Surveillance, restriction, and correction models of antimicrobial stewardship neglect a whole range of societal considerations. And the focus on individual behaviour change is deeply rooted in ideology. It denies the why of how we act, the structural limitations of what we’re able to do. It constructs us as actors when, in fact, we can’t necessarily act any other way. So what we can do is use a sociological perspective to say, OK, why do people continue to so-call act irrationally? And how might we actually address those institutionally, rather than just tell people what to do or how to behave differently? Another key issue in antimicrobial resistance, but also attempts to optimise, is the fact that institutions vary considerably over place, over locale.
What we have, often, is a set of core institutions, often in metropolitan centres, major cities, who say, this is what we need to do. And what you then get is peripheral or marginal locations who actually aren’t resourced in the same ways, who aren’t experiencing, say, antimicrobial resistance as a core issue, who are experiencing other priorities, and who aren’t necessarily going to take that well to being told, here’s a national framework. This is what you need to do, and this is how you need to do it. So from a social science perspective, it’s really important to think about core periphery relations in the context of antimicrobial resistance and in the context of antimicrobial stewardship.
So given that, we, as part of this large study that we completed, went to a remote hospital. And we did interviews with clinicians there to talk to them about, what do you think of antimicrobial resistance? And what do you think about antimicrobial stewardship? Here’s a response that one person gave me in an interview whilst doing fieldwork. I’ve worked in pools of pus. I’ve learned how to give antibiotics robustly. But the antimicrobial people, they’ll come along, and they’ll have a heart attack, won’t they? They’re wrong. I’m getting attacked continually. We’ll get to see our adverse outcomes from not treating with antibiotics. To start nit-picking about the number of antibiotics, the dose of antibiotics, is just simply folly.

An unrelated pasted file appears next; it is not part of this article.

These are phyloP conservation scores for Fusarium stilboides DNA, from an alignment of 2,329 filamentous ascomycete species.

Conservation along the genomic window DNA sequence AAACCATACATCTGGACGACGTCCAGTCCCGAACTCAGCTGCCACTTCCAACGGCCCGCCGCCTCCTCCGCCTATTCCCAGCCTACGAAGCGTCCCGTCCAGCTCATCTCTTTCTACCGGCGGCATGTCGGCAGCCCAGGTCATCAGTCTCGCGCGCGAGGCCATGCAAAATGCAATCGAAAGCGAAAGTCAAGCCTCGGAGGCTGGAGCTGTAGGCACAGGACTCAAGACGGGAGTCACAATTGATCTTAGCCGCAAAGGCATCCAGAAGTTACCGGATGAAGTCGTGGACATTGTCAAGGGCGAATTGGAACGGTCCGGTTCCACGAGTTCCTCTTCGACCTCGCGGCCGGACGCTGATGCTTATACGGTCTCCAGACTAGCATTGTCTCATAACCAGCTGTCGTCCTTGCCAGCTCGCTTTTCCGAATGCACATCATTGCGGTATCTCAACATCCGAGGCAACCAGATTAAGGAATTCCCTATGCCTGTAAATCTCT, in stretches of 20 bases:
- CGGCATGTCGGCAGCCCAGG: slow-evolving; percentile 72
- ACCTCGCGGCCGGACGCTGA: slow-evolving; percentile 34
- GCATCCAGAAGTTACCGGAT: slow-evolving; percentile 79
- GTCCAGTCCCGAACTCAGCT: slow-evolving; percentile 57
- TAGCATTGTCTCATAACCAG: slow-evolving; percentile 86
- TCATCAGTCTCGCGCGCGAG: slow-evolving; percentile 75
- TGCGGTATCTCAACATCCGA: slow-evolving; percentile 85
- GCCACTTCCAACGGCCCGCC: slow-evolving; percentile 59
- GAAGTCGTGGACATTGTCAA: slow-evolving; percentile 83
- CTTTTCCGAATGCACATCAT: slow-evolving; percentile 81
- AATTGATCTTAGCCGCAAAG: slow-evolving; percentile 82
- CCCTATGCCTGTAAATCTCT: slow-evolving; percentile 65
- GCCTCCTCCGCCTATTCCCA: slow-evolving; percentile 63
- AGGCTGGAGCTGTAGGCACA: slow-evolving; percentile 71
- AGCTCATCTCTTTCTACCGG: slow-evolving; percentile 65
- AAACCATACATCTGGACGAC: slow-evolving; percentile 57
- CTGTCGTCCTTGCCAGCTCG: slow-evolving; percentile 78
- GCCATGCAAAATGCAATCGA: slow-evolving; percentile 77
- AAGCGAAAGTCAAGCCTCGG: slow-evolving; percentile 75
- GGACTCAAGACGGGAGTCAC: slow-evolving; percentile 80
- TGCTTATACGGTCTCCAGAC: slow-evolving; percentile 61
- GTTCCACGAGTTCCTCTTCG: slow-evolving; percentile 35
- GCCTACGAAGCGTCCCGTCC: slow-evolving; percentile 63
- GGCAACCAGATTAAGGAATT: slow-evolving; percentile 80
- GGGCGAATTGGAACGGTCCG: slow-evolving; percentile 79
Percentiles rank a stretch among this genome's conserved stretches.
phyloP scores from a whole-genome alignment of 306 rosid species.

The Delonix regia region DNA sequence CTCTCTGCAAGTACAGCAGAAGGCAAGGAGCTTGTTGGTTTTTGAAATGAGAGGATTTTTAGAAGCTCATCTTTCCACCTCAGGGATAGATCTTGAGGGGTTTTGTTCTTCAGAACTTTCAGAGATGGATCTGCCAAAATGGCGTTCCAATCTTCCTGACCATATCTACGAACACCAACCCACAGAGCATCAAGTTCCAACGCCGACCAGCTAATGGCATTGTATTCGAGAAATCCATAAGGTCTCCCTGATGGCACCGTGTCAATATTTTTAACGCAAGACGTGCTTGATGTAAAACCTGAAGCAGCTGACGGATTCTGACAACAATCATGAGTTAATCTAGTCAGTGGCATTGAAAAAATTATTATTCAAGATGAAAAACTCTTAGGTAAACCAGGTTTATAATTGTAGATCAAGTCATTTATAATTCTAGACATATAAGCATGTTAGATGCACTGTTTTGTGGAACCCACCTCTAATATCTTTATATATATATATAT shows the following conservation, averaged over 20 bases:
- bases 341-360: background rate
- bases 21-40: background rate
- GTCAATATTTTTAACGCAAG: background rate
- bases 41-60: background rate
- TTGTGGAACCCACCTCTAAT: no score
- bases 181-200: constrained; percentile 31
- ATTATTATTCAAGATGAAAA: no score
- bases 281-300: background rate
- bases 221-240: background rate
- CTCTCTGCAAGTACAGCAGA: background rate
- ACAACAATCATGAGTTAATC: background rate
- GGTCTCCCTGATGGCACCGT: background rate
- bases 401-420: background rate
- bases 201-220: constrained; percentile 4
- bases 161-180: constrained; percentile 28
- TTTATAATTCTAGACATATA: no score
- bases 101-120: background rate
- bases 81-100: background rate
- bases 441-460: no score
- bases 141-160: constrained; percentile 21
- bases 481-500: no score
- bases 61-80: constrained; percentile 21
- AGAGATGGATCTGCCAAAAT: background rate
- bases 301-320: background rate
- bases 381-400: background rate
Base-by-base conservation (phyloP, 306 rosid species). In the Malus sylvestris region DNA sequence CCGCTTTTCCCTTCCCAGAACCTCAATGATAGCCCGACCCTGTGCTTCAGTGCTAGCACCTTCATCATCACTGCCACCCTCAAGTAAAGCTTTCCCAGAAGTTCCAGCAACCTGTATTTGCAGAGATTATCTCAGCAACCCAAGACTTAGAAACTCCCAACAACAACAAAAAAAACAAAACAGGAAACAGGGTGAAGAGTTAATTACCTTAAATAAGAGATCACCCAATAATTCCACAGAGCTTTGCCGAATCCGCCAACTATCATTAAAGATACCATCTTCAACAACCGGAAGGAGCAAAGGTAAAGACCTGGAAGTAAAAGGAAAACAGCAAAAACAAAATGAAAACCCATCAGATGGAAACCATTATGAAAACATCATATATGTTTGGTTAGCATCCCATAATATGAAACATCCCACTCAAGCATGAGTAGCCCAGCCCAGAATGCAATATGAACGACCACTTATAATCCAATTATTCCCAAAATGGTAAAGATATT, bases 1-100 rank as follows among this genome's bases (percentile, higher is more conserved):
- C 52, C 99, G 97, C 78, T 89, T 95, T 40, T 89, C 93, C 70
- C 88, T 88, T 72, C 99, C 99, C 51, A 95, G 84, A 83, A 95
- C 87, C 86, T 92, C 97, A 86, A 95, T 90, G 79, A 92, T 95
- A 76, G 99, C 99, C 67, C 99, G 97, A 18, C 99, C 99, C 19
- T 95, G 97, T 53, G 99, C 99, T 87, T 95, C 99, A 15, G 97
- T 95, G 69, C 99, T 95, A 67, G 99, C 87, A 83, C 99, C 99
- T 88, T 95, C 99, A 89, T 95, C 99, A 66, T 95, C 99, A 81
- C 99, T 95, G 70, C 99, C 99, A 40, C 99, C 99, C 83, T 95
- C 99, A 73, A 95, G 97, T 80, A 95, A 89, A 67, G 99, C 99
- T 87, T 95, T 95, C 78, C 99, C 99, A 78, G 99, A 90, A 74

I don’t see how we can just say, as a profession, we’re going to follow some trendy concept, and the resulting patient deaths are OK. Now, I view this quote and the many other stories that I got, spending time in this remote hospital, as evidence of the importance of understanding people’s contexts, what they’re facing, the challenges that they have managing external expectations versus local constraints.
Highly vulnerable populations: they’re working with essentially very limited resources. And yet, we come in saying, you need to wind back your antimicrobials. You need to do this, and you need to do that. And that simply will not work. We heard this story over and over again. And one of our take-home messages here, in terms of how to respond to antimicrobial resistance, is that if you don’t understand and encompass people’s context, you will never get them to change. I want to sum up this talk on the social life of antibiotics by reiterating the core point.
Use of antimicrobials is governed by a range of social factors, ranging from political will, ignorance, ritual, benevolence, manners, deference, fear, consumerism– which I haven’t touched on here but is an incredibly important dynamic– and risk. If we don’t look at antimicrobial resistance as a sociological problem, we will be entrenched in these social practises, but yet considering them to be a rational medical act. And that is a major costly and global problem. To conclude, social dynamics have a major influence on our capacity to enact antimicrobial stewardship and to even decelerate antimicrobial resistance. The social remains our best chance of protecting the existing drugs we have, but, most importantly, protecting any that we develop.
If we don’t change and address social dynamics, we will have the same problems, no matter how many drugs we develop in the future. Interventions that just count, that give us data about ‘what’ but don’t give us any data about ‘why’, will be costly and ultimately construct those often most vulnerable as hot spots of bad prescribing or overuse, taking in no account of why that might be the case. Take-home message from a social science perspective– if you don’t document why, you won’t be able to promote change. I’m Alex Broom, Professor of Sociology from the University of Sydney, and thanks for listening to the social life of antibiotics.